Christmas is the season of giving. While buying Christmas presents is always tough (Why is it that even houses that don’t observe any other aspect of Christmas, that one part is observed?), you should at least hopefully get something in return even if it is a case of エビでタイを釣る (deliberately cheap gift) commonly given on Valentine’s Day in Japan.
For learners, Christmas can also be a wonderful opportunity to practice those tricky giving and receiving verbs, あげる and もらう, and level up by turning them into their polite forms.
Although I personally have never received anything other than お土産 (souvenirs) from my past bosses (a.k.a. seniors), if I ever receive a bigger present I would have to convert もらう into 頂く, and くれる into くださる to express my gratitude. We’ve talked about these forms in business uses such as asking for time off and turning things down.
Vaguely Christmassy examples of these two polite forms could be:
- 上司は私にプレゼントをくださいました = I was given a present by my boss
- クリスマスパーティーに来て頂けますか = Would you (a senior person) come to the Christmas party?
So far so good, right? However, around the Christmas period, you may come across another tricky grammar point when describing a present from a friend: 友達からのプレゼント.
While most learners can probably guess the meaning, there are some interesting things going on grammatically. As we’ve discussed before, Japanese people love leaving pronouns out of their sentences. This is the case here as there is no 僕 or 私 in the sentence. In addition to this, the の in this sentence implies the unwritten giving verb,もらう.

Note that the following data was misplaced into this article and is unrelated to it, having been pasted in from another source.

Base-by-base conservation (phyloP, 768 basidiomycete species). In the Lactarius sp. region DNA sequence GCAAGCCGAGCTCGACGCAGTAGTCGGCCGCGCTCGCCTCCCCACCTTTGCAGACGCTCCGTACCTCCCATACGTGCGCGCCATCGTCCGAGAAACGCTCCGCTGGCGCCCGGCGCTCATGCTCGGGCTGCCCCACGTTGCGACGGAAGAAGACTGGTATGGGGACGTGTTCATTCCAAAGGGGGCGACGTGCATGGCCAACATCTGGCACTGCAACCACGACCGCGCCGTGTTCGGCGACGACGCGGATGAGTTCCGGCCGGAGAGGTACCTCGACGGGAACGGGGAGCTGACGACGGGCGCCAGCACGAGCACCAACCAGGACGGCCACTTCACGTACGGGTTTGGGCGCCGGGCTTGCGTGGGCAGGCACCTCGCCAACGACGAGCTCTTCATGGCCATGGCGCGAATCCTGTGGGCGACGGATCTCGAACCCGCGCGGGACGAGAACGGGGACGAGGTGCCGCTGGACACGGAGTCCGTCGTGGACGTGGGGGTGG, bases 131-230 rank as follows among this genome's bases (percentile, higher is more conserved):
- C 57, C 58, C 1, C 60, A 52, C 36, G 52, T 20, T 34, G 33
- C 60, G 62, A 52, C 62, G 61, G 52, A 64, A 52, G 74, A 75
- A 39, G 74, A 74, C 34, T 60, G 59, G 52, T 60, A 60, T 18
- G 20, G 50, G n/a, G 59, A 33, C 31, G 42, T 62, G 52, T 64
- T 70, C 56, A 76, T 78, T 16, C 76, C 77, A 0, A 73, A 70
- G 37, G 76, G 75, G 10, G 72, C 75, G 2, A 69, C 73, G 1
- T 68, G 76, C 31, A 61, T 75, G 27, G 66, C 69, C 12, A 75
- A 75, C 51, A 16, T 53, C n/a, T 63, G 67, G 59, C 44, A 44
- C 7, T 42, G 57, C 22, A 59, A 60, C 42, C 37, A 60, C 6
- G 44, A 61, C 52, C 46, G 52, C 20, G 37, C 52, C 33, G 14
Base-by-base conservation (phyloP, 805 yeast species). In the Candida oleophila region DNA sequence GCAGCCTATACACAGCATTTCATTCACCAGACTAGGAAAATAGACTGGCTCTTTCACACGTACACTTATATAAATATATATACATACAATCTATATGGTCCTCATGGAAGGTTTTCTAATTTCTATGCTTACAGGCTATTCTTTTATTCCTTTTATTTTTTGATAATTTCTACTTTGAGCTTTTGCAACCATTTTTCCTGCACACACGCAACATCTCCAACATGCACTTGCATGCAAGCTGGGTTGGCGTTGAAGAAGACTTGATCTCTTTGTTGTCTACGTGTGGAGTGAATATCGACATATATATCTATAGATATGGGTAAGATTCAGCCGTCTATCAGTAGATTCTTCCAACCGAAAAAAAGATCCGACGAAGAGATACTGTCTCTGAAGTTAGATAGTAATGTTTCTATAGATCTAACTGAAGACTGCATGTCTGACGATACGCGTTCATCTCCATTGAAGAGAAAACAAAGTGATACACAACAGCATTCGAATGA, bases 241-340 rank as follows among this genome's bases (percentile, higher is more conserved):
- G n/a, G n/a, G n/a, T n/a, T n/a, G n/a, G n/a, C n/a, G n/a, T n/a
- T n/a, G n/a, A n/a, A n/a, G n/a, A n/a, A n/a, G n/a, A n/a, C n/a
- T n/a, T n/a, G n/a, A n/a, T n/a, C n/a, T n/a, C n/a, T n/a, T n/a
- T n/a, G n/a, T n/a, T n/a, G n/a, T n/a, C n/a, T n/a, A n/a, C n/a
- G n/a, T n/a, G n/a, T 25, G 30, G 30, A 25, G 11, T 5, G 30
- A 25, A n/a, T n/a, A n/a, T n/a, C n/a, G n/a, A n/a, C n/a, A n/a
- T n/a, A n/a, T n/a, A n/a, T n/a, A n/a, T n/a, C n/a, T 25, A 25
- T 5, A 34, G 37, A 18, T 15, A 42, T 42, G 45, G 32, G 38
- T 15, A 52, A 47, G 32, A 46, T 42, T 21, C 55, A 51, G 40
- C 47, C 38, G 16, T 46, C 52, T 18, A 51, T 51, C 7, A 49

Of course, where you have からの grammar, you also have its opposite used to describe when you give something to someone. This is where things get a little tricky as its rough opposite is 友達への贈り物. Our JLPT N3 and above readers will likely have spotted what is strange with this sentence.
When we write 友達への贈り物 in more simple grammar the sentence would read 友達に贈り物をあげる. This is a fascinating quirk of Japanese grammar, as the に form that is typically used becomes へ when paired with the の. For some reason Japanese never say 友達にの贈り物.
Another tricky form is found in the sentence 自分へのご褒美です that has recently been making the rounds on the Internet and is used to describe a gift that a person gives to oneself to reward themselves for their hard work—or simply surviving all this gift shopping.
Interestingly, you can see the same への pattern as the previous example. Notice that this pattern doesn’t use the verbs あげる or くれる that we have discussed before as these are instead used for talking about the relationship between the giver and receiver, which obviously doesn’t exist in the same way in this sentence where the person both giving and receiving is oneself.
Instead, advanced learners have to make themselves familiar with ~自身. This suffix is often used to say that someone does something for themselves. Common uses include 自分自身 (Me, myself), 彼自身 (He, himself), 彼女自身 (She, herself).
This might be the perfect time to “take a look at oneself again” (自分自身を見つめ直す), or “get to know oneself” (自分自身を知る).
These are some of the more advanced forms that you might see associated with giving and receiving in the season of giving. Let us know if you encounter any of these trickier forms over the holidays and best of luck for your study in 2020!
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